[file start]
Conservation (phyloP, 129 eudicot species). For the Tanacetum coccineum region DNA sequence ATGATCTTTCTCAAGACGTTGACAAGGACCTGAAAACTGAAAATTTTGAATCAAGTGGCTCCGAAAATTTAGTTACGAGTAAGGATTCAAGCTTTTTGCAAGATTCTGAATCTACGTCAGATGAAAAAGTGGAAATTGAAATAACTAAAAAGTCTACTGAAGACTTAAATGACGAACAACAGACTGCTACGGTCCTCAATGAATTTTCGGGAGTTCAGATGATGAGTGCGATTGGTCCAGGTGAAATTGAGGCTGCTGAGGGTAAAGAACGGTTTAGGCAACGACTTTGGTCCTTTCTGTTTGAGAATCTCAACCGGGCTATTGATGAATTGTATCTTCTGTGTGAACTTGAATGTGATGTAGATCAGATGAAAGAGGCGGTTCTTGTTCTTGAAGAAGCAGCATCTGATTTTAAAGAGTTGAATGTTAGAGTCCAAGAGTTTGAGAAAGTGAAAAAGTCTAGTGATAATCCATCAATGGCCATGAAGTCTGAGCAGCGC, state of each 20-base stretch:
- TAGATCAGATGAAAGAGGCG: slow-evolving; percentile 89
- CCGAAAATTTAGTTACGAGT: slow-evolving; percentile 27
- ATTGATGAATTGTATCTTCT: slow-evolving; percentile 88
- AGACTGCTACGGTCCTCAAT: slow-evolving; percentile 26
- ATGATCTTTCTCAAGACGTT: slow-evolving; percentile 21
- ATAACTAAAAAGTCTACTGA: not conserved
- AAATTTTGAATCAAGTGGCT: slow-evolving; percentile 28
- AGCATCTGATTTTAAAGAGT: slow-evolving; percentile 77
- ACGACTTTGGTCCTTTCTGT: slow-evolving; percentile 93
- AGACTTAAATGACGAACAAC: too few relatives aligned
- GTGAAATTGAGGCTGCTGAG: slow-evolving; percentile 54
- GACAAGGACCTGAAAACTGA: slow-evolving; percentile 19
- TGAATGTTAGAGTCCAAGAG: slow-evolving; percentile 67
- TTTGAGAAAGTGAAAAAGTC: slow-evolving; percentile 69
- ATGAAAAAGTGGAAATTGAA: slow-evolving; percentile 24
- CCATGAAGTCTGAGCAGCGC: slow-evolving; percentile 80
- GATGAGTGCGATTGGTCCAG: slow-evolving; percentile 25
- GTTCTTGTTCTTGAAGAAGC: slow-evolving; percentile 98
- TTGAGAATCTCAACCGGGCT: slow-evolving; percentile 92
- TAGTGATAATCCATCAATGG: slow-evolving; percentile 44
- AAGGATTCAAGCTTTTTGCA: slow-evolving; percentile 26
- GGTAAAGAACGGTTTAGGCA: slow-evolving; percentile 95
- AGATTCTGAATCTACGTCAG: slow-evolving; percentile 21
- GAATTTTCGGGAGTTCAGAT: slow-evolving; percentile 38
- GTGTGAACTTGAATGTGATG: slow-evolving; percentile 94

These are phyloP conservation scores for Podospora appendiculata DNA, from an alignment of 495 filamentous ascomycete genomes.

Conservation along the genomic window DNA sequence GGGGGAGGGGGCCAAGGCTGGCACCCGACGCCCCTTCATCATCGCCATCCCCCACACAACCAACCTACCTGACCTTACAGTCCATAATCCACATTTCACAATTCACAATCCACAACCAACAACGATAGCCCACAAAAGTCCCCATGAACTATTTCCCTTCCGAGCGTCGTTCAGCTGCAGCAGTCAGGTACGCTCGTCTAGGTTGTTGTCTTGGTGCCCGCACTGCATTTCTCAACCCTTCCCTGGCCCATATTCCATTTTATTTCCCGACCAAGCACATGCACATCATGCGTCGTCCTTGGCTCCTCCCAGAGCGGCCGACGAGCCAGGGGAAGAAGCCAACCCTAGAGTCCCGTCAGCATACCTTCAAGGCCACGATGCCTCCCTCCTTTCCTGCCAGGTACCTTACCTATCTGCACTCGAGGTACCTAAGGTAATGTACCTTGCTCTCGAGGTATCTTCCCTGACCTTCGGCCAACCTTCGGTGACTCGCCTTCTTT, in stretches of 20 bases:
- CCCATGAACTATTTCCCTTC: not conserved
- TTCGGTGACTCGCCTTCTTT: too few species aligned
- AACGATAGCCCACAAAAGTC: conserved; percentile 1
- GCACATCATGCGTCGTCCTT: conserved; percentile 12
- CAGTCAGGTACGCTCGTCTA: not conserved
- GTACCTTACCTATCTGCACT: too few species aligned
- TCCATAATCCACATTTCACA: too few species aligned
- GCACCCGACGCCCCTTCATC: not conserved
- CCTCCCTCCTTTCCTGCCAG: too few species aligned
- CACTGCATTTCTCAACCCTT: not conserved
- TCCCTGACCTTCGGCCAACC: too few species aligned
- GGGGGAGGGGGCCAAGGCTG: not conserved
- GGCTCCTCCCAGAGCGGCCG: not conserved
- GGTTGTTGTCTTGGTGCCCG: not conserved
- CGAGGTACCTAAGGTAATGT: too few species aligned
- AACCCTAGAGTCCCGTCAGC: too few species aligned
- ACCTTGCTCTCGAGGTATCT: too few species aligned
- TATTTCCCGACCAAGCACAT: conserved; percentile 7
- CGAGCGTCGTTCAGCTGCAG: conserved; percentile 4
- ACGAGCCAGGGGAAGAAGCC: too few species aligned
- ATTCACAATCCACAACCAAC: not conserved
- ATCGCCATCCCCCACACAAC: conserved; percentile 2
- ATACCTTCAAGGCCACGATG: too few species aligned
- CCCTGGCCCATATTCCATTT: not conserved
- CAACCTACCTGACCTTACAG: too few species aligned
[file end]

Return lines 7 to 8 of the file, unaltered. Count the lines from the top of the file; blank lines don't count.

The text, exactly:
- ATAACTAAAAAGTCTACTGA: not conserved
- AAATTTTGAATCAAGTGGCT: slow-evolving; percentile 28